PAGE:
Jeff Davis: Godfather Of Modern Gospel Drumming
Jeff Davis was not allowed to do anything musical outside of church growing up, so he simply looked for every opportunity to play that his mother would approve of. Davis’s dedication to the drums, and heartfelt spirituality, has led him to become one of the most recorded drummers in Gospel music today.
Davis had to be content to sit and watch his church’s deacon play for years before he ever got the chance to try his hand drumming at a few worship services. From there, he graduated to playing for church choirs and local singing groups before he branched out with traveling choirs such as the Institutional Radio Choir from New York and Paradise.
Through tours of the East Coast and the Mid-west, Davis found himself gaining momentum and his big break came when Paradise played a concert with gospel pianist Richard Smallwood. A few weeks later Smallwood asked Davis to fill in on drums. Twenty-plus years later, the pair’s relationship is going strong and, through Smallwood, the budding drummer has been able to seize opportunities to work with the likes of Vanessa Bell Armstrong, Vicki Winans, and John P. Kee among others. Advertisement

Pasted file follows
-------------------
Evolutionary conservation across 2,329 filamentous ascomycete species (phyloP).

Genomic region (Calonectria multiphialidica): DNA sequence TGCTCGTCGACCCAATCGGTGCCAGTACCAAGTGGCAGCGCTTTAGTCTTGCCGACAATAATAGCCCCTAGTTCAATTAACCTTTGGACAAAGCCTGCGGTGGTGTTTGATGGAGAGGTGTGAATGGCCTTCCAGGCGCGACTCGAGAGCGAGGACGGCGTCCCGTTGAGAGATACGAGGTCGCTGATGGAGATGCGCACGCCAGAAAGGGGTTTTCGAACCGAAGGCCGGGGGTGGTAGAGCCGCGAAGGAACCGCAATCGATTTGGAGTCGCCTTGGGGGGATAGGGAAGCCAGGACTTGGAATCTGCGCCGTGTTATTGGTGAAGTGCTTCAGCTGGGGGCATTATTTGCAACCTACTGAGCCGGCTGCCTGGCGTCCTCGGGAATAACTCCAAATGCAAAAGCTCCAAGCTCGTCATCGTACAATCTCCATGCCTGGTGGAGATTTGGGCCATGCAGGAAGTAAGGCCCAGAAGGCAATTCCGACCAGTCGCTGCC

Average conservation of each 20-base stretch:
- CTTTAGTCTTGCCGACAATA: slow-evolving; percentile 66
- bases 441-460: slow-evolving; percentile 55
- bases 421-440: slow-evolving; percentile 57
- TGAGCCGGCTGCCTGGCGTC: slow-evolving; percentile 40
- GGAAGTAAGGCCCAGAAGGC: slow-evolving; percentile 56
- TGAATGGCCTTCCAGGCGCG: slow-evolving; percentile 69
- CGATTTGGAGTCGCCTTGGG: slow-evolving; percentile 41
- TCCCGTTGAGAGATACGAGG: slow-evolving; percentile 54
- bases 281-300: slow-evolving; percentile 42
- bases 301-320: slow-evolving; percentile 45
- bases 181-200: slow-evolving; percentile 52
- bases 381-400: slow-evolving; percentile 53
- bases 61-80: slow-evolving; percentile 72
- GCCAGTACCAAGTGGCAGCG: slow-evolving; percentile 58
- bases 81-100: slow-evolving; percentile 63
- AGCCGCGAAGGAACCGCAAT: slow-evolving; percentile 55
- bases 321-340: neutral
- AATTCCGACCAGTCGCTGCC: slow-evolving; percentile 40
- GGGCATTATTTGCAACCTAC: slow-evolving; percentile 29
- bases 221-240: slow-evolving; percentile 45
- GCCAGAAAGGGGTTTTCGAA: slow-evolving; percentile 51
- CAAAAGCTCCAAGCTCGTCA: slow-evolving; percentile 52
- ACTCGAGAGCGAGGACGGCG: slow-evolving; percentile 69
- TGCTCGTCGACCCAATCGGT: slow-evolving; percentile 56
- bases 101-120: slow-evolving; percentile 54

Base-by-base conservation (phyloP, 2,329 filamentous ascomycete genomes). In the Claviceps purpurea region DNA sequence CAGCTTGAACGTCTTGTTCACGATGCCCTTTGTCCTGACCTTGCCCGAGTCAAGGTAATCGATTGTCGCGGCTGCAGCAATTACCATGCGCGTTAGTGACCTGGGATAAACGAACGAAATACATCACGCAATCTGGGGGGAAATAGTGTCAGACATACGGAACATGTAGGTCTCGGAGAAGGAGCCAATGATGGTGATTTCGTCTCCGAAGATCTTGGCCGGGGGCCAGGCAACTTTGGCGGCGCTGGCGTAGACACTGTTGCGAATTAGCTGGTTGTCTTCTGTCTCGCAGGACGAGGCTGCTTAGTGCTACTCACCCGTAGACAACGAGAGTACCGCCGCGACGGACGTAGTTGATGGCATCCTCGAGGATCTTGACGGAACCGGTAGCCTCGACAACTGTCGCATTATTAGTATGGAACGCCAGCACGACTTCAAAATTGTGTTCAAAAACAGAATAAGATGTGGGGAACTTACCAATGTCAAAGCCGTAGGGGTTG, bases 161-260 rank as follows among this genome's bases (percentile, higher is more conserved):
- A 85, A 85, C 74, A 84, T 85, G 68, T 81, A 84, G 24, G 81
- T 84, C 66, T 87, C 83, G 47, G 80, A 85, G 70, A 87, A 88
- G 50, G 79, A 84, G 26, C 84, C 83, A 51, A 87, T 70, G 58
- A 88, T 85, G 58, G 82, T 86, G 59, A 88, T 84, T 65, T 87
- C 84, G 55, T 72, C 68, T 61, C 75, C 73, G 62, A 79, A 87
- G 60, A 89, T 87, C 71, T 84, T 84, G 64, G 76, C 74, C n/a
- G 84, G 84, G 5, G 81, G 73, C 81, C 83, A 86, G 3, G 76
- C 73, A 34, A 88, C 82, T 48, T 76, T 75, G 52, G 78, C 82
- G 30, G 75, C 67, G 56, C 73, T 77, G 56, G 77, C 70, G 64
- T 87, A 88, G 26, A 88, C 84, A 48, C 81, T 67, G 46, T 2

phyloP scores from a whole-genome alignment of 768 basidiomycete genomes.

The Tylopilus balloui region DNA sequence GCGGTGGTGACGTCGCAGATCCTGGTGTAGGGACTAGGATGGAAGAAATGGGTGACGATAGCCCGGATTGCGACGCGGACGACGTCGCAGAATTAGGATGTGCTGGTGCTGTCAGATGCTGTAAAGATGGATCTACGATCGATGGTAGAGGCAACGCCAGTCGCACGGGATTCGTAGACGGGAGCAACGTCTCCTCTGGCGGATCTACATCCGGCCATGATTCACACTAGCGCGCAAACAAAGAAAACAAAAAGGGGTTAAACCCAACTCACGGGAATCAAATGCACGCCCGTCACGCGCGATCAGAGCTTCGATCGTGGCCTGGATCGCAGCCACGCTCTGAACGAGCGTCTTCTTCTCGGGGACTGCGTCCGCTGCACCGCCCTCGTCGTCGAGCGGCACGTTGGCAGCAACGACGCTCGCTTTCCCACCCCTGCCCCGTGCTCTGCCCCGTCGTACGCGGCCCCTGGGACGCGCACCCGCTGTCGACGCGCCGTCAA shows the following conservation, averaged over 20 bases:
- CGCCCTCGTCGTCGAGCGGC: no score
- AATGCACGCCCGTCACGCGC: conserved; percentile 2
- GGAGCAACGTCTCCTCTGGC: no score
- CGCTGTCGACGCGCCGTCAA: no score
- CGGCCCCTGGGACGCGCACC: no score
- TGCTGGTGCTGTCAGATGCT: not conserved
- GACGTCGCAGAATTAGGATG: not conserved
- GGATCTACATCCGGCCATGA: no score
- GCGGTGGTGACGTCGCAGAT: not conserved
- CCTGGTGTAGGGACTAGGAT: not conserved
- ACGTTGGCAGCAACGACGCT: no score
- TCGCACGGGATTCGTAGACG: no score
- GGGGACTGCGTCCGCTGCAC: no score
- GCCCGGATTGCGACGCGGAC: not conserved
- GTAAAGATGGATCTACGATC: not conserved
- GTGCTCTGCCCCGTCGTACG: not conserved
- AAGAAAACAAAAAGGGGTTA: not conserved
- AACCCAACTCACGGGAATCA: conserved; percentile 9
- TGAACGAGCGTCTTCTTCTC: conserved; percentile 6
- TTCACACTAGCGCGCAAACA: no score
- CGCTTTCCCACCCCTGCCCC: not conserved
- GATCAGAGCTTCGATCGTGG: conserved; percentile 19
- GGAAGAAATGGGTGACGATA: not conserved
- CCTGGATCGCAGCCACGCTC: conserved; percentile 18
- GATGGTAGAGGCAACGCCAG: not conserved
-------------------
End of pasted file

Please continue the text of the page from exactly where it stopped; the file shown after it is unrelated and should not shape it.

Davis’s staunch commitment to the message behind Gospel music has led him to have song-oriented style with a deep pocket. At the same time, his flexibility with—and attentiveness to—all styles of music and his playing on tracks such as Smallwood’s “Anthem of Praise” and James Hall’s “King of Glory” have been recognized as major forces behind the shaping of “Gospel” drumming as its own cohesive style.
Nowadays, Davis continues to play with Smallwood and others while also working with friends on a project called J-Band, whose first album will feature arrangements of some of Davis’s favorite Gospel hymns. Davis also collaborated with Gon Bops to produce the new Gospel Tambourine.